01/17/2011 03:54 pm ET Updated May 25, 2011

The Moral Urgency of Crack Retroactivity

On some positions, Cowardice asks the question, "Is it safe?"
Expediency asks the question, "Is it politic?"
And Vanity comes along and asks the question, "Is it popular?"
But Conscience asks the question "Is it right?"
And there comes a time when one must take a position that is neither safe, nor politic, nor popular, but he must do it because Conscience tells him it is right.
-- Martin Luther King, Jr

On August 3, 2010, the nation's first African-American president signed into law a bill to reform what many considered the most racially discriminatory sentencing policy in federal law. The old policy required dramatically more severe penalties for crimes involving crack cocaine than for offenses involving powder cocaine. The president and Congress deserve credit for working together to lower crack penalties. Yet, in a cruel irony, they failed to provide any relief to the very prisoners whose unnecessarily harsh sentences they had pointed to as the impetus for reform. As our nation celebrates the life and legacy of Martin Luther King, Jr., we implore the president and new Congress to listen to their consciences, do what is right, and apply the reformed crack penalties retroactively to all offenders.

In 1986, in response to the emergence of a perceived crack epidemic and the high-profile death of college basketball star Len Bias, Congress adopted legislation to impose lengthy prison sentences for even low-level crack cocaine offenders. The weight of drug needed to trigger these sentences was 100 times lower for crack cocaine defendants than for powder cocaine defendants.

Over the past two decades, the grounds cited for treating crack so differently were undermined by extensive research, analysis, and experience. Experts explained that crack and powder are chemically similar and have similar effects on the body. Law enforcement officials, such as Asa Hutchinson, the former Drug Enforcement Administration head under President George W. Bush, noted that the violence associated with crack is the result of the cocaine trade and the neighborhoods in which it is most vibrant, not of any particular effect of the drug itself. Finally, and fortunately, we learned from experience that some of the worst fears expressed when the disparity was created -- for example, that so-called "crack babies" would result in a "lost" generation -- were overblown and never materialized.

Tragically, though crack did not create a lost generation, the sentencing law passed to combat it did. The strict five-year mandatory sentence imposed for just five grams of crack -- the weight of two pennies -- contributed to the mass incarceration of mostly young, African-Americans. Consider that while blacks make up just 30 percent of crack users, they represent 82 percent of all federal crack convictions. Since the law was passed in 1986 some 56,700 people have been sentenced to five and ten year mandatory minimum sentences for crack cocaine and many more to even longer guideline sentences.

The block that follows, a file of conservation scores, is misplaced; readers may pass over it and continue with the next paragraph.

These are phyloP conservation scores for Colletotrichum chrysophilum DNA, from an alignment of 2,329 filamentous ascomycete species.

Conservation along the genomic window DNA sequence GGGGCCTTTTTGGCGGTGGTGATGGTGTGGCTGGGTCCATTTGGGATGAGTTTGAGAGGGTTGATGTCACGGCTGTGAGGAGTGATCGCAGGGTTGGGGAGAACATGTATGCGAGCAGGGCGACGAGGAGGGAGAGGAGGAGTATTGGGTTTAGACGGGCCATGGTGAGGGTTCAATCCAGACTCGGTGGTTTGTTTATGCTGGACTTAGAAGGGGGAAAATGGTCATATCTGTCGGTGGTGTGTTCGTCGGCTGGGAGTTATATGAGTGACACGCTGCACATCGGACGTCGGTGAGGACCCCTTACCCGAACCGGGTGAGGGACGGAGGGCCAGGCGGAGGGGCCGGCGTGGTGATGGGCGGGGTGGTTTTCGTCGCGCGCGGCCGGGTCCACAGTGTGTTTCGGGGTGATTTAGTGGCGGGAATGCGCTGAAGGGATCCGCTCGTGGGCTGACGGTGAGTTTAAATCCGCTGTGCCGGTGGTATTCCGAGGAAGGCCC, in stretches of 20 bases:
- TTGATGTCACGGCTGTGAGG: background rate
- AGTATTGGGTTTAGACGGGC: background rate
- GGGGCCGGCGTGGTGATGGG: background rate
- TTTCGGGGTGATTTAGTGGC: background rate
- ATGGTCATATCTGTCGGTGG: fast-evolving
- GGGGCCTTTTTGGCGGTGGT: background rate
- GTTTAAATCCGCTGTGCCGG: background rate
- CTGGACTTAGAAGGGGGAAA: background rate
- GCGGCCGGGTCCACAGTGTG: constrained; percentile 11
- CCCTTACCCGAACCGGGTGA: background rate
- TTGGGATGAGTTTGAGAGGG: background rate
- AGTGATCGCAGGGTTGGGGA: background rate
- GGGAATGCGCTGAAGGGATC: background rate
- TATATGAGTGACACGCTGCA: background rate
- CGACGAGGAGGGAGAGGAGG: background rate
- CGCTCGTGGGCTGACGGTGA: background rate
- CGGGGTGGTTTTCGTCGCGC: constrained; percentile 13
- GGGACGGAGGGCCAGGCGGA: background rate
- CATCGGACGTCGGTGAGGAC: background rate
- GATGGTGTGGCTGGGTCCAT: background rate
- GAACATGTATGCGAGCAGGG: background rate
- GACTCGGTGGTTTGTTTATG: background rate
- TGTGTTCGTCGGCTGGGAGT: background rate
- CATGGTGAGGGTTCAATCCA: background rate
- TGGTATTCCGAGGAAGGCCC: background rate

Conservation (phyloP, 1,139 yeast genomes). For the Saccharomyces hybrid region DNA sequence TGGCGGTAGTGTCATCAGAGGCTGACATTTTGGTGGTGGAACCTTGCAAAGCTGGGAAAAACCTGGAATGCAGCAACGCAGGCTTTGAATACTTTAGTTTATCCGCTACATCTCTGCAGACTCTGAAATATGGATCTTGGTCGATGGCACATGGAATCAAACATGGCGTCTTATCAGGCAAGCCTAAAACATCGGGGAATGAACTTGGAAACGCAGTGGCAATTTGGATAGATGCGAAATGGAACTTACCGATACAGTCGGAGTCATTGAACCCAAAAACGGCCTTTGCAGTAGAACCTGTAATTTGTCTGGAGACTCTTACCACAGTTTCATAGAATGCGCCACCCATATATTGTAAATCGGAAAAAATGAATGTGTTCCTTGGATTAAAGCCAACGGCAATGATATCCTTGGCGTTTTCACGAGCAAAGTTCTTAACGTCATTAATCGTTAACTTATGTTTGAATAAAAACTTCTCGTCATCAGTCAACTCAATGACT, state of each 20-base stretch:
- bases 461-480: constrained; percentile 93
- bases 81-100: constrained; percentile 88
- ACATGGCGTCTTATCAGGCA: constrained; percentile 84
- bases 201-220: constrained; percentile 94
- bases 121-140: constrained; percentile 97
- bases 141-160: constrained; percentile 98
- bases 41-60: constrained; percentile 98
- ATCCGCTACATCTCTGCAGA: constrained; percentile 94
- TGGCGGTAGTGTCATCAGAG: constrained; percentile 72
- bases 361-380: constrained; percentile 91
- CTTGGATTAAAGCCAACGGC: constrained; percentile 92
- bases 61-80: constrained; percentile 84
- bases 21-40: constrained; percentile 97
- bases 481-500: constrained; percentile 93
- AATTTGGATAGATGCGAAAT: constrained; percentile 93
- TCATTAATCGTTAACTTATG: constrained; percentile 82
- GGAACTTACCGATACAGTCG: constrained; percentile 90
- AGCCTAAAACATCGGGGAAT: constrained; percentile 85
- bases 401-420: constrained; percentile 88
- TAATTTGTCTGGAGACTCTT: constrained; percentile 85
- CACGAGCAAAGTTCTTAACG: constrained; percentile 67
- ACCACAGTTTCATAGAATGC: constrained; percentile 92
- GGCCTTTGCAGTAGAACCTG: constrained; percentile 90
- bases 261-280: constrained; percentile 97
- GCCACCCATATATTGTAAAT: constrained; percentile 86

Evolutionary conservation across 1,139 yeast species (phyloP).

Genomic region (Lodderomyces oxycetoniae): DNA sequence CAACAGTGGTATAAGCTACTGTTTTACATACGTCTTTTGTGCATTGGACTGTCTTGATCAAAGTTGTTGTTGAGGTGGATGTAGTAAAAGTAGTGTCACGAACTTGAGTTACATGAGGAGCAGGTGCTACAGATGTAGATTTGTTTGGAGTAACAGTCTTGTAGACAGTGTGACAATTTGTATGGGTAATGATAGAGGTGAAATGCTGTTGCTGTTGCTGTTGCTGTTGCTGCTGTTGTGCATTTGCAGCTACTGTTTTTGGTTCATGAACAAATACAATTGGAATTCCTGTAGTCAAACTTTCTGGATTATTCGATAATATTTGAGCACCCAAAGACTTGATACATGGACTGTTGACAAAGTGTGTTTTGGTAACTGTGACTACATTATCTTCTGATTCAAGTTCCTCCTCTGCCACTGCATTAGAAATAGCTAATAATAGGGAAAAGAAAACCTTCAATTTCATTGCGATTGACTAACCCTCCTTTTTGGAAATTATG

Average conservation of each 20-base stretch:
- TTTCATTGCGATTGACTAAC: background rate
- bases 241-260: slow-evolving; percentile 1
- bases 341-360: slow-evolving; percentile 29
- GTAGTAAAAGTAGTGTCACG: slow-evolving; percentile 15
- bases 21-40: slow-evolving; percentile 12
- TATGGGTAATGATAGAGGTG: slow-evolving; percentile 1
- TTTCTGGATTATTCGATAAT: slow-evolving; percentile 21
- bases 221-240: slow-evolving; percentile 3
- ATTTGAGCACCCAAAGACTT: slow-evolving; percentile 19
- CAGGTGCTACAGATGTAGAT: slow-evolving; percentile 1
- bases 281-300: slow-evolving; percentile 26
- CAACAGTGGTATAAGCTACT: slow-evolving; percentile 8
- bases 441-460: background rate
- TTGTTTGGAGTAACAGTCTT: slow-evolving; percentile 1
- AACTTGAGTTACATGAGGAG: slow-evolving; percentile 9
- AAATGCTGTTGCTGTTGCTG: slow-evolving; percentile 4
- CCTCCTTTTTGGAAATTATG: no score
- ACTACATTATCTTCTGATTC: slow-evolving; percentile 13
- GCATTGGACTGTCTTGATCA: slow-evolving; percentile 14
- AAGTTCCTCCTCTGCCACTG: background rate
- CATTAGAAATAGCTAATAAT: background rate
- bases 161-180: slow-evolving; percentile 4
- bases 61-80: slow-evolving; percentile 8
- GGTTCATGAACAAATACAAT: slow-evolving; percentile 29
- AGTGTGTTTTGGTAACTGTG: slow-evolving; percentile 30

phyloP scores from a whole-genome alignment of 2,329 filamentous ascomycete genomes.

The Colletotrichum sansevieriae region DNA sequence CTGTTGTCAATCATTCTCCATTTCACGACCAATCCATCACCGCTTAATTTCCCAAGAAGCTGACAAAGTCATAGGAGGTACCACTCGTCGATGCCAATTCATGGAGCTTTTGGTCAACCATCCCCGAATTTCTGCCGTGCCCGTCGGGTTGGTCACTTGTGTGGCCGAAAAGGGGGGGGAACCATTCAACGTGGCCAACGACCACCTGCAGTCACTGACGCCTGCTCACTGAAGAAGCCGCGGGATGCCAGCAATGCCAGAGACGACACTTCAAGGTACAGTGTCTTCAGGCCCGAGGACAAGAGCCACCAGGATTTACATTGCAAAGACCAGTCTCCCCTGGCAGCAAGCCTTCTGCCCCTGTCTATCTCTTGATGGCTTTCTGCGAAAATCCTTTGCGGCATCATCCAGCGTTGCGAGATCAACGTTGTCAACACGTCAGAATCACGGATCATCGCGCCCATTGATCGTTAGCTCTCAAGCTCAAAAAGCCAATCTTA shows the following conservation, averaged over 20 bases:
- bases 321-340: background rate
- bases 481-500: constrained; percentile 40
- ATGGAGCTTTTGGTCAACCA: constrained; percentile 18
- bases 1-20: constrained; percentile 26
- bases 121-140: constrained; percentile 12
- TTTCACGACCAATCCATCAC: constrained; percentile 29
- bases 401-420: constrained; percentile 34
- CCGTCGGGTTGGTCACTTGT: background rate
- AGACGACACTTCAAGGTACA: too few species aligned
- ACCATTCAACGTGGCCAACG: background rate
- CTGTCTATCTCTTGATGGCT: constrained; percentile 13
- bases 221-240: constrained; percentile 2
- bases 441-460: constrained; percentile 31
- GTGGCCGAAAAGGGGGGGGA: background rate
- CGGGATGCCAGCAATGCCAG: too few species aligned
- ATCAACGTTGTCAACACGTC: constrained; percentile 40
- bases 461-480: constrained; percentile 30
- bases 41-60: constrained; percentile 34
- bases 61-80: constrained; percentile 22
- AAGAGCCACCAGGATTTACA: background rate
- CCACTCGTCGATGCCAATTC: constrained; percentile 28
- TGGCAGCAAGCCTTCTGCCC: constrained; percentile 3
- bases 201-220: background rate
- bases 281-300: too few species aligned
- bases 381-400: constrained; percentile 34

Last year, members of Congress from across the political spectrum came together to pass a new law that reduced the infamous 100:1 disparity between crack and powder cocaine sentences to 18:1, a not-perfect but enormous step. They also eliminated the egregious five-year mandatory minimum for simply possessing crack cocaine.

Sadly, the reform, passed on the backs of people like Stephanie Nodd, does nothing to help them. Stephanie, an African American, was barely 20 years old when she began dating a crack dealer. A little over a month after they met, Stephanie was arrested and held accountable for over 6.5 kilograms of crack cocaine that was estimated to have been sold in the Mobile, Alabama area from July 1987 to August 1988. During the one month that Stephanie dated her dealer-boyfriend, she regrettably provided some assistance to his operation. Though Stephanie had no adult criminal record, she received a prison sentence of 30 years, longer than the dealer.

That Stephanie Nodd is still incarcerated makes her story outrageous, but not unique. Thousands of our fellow citizens are serving long sentences under a penalty scheme that has been overwhelmingly repudiated and eliminated by law. Keeping Stephanie and others like her in prison costs taxpayers millions of dollars, but does nothing to protect public safety. In fact, keeping individuals detained for so long is only likely to hurt their chances to reenter society successfully. Most importantly, keeping individuals like Stephanie in prison for decades because she was sentenced under a law everyone recognizes is unjust is simply wrong.

It is time for Congress and the administration to take the next step and apply last year's crack sentencing reform to all offenders, including those already serving time. It might not be politic or popular, but if our leaders search their consciences, they can be assured it is the right thing to do.